When training your dog(s) you will no doubt come across the occasional type of exercise that just doesn’t seem to ‘click’. It might be the progression of an exercise where you’ve been good at one point but just cannot progress, or it might be trying something completely new and your usually quick to learn dog has a block on understanding, but it can be a real head scratching moment for us owners!
Ive had this with numerous types of exercises; last summer it was Cassie’s ‘Fishing’ tricks she needed as her last trick towards her Expert title. Taylor this month learnt his Playbow without hand signals yet started learning this many years ago intermittently. And last night Merlin and Taylor tried a slow pace treadmill for strengthening and understood completely yet last time we tried 2 months ago it was far too alien for them!
What did I do to suddenly warrant these changes in learning? Left the exercise well alone and came back to when we were all completely fresh! Often when we are ‘this close’ to progressing or achieving what we aim for we just keep pushing and pushing – in a positive manner – which can be tiring and frustrating for us but can really create blocks in learning for our dogs too. Dogs get tired when learning new things or progressing. Dog pick up on our frustrations and see them as stress signs which in turn can upset our dogs. Sometimes we have just gone so far down one route and it looks like we are just 1 or 2 steps away for our goal that backing up and trying another route isn’t even a thought!
As much as regular practise is important when teaching our dogs something new, sometimes having a break can benefit also. Taking some time out from high level Heelwork, coming away from Retrieve or stopping and teaching a trick your dog can do more easily for a few days or weeks can give us a break and help us relax again and in turn our dogs can focus on something new, reap the rewards and celebrations of getting it right and not feel the pressure of almost getting something perfect!
Coming back to that tricky exercise days, weeks or even months later means you may have a fresh look at things to help your or your dog. It could mean in that time you’ve picked up one or two new ideas that you can try. It could be as simple as when going back to it you start back at the beginning as a refresher then spot somewhere an extra step could be put in which helps your dog connect the dots.
There is no actual defeat in returning or even re-returning to an exercise to see how it feels at a later date – you might even discover new ideas that feel better for you or your dog or find you bypass the previous ‘stuck’ area and push on through!!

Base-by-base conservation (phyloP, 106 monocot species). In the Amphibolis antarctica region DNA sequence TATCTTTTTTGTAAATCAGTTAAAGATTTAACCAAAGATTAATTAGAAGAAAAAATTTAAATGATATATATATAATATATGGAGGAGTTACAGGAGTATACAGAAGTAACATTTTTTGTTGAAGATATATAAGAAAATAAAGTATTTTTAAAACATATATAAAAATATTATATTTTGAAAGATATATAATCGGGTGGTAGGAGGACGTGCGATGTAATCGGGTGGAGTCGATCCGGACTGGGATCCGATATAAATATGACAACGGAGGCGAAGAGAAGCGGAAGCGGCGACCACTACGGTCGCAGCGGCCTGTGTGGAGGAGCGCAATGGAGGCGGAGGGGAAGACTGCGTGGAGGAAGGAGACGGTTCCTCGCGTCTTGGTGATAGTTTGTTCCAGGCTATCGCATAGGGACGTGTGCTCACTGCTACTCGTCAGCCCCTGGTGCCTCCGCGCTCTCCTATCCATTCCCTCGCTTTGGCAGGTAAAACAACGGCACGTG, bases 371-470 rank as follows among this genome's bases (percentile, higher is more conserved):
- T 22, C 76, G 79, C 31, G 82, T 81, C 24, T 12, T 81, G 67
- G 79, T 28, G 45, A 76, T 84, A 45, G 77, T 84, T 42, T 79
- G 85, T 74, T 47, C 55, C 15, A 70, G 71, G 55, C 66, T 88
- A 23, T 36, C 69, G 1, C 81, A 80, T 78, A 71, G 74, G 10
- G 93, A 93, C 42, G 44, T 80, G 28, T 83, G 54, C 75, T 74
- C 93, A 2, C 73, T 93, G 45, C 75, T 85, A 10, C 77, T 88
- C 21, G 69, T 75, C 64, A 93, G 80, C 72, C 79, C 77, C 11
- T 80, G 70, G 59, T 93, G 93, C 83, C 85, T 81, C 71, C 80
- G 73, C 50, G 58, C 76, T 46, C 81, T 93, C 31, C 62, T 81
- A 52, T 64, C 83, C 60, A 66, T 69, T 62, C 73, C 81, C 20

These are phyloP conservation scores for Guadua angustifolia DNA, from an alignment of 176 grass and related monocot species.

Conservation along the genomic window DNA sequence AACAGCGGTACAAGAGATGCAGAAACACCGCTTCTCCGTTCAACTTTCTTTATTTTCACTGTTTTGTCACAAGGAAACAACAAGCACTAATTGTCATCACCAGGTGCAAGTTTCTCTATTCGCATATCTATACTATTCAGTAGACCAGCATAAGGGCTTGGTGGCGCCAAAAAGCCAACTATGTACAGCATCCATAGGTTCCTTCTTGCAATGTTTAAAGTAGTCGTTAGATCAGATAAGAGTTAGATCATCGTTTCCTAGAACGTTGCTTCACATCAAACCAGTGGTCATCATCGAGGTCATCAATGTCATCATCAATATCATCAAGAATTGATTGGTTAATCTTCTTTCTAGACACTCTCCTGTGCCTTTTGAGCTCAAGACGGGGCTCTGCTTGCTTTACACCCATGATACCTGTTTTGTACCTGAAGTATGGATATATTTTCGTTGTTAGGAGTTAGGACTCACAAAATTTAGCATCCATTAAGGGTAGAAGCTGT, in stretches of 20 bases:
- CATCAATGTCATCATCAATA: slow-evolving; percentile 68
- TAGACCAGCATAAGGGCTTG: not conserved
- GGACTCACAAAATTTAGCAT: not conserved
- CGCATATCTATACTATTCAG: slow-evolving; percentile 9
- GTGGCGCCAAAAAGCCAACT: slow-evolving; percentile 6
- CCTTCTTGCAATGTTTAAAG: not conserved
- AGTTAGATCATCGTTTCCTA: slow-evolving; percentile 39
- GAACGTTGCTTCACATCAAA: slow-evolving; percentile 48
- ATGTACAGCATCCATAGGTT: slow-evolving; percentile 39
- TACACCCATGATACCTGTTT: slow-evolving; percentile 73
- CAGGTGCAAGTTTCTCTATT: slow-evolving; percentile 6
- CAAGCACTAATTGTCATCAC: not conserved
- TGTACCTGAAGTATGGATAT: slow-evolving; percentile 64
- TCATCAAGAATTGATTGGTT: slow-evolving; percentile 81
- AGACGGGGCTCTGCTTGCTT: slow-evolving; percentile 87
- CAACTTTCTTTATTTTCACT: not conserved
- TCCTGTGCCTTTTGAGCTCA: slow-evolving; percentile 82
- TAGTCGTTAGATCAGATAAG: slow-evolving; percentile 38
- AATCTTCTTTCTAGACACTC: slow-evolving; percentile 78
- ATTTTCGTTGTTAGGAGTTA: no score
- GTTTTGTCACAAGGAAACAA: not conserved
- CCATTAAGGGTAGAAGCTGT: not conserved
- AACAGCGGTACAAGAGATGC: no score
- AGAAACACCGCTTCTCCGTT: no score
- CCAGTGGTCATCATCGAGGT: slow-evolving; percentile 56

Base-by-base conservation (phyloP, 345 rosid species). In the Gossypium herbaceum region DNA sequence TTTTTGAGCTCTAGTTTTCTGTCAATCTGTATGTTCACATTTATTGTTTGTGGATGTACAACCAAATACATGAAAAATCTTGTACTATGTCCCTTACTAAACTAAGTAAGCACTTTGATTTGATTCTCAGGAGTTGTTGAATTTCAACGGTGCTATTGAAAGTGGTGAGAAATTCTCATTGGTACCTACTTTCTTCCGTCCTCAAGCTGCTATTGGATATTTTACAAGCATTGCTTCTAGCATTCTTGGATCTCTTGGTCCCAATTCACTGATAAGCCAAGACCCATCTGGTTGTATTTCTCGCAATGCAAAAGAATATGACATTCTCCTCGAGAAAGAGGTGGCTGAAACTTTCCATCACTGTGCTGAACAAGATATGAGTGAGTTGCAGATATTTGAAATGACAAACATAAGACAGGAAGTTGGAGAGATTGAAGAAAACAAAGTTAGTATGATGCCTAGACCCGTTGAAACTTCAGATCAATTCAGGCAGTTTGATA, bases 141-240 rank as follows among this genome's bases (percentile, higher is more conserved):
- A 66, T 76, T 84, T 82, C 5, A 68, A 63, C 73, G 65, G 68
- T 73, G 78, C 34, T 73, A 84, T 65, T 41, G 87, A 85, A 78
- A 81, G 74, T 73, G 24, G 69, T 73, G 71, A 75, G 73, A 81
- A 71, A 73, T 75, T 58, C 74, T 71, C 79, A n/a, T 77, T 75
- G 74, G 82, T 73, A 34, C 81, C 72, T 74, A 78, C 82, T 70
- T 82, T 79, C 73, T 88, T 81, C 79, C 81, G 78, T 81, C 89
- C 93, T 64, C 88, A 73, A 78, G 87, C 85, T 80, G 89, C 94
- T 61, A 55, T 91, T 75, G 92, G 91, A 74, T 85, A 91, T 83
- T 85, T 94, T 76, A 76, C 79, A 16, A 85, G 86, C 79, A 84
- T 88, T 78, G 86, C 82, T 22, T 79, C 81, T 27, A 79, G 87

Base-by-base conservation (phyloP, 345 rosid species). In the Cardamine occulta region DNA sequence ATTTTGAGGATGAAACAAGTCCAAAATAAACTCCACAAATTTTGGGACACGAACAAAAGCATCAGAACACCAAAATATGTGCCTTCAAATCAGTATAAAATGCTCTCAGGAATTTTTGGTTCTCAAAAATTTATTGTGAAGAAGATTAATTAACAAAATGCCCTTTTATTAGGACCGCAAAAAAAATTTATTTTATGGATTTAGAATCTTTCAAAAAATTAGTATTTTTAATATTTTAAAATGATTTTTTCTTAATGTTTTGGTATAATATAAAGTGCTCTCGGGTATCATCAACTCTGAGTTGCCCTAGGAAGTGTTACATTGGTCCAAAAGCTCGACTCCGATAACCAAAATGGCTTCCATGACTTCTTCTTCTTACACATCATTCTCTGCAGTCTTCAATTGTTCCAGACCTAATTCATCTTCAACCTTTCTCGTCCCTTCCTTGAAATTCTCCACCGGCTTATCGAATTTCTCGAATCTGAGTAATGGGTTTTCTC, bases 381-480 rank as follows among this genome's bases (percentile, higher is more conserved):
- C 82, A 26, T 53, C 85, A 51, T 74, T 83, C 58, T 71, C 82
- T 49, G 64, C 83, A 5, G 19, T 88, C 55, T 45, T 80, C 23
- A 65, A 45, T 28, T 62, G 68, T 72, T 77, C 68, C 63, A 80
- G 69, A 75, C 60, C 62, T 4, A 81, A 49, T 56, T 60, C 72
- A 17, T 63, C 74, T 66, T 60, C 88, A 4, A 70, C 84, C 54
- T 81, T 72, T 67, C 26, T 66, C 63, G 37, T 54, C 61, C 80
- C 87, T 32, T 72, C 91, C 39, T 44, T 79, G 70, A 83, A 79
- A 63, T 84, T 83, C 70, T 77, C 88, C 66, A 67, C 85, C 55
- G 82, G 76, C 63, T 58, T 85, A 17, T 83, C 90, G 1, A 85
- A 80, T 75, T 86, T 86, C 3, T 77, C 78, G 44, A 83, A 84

Yesterday I restarted introducing Taylor and Merlin to my land treadmill which we hadn’t looked at since Christmas. They were fine near it being on, fine if I helped them on and gave them a platform to head to but wouldn’t voluntarily go on. I watched some nice ways of introducing dogs to treadmills using play and toys – something my own dogs do not do. However it gave me some ideas on methods I could adapt to suit my dogs! Going back to the treadmill I worked on fun things like twists and spins and hand targets next to the running treadmill then guided them around the end and onto the treadmill and continued the upbeat exercises which kept them more focused and thrilled to be working – two dogs happily and eager to get on the treadmill themselves and in fact having to be held back to not keep getting on when it wasn’t there turn!! When I left off at Christmas I was reasonably pleased with what they were doing but disappointed in my own skills that we were unable to progress and that I couldn’t see more ways to help my own dogs but having taken time out and re-returned to this fresh and going back a few steps we have actually leapt forward about 5 steps!!!
There is so many different things we can teach our dogs! If you find a block time and time again maybe try time out and do something else for a day or to and see how things are when you come back to it or take a few days or weeks off to focus on other things with your dog and come back all refreshed – it’s not quitting or admitting defeat but taking time to develop your approach and finding methods that can help you progress even more.
Enjoy your training – it’s a fabulous chance to bond with your dog! And if you find you’ve returned to something and achieved your goal I always love to hear what you have been working on and how things are going!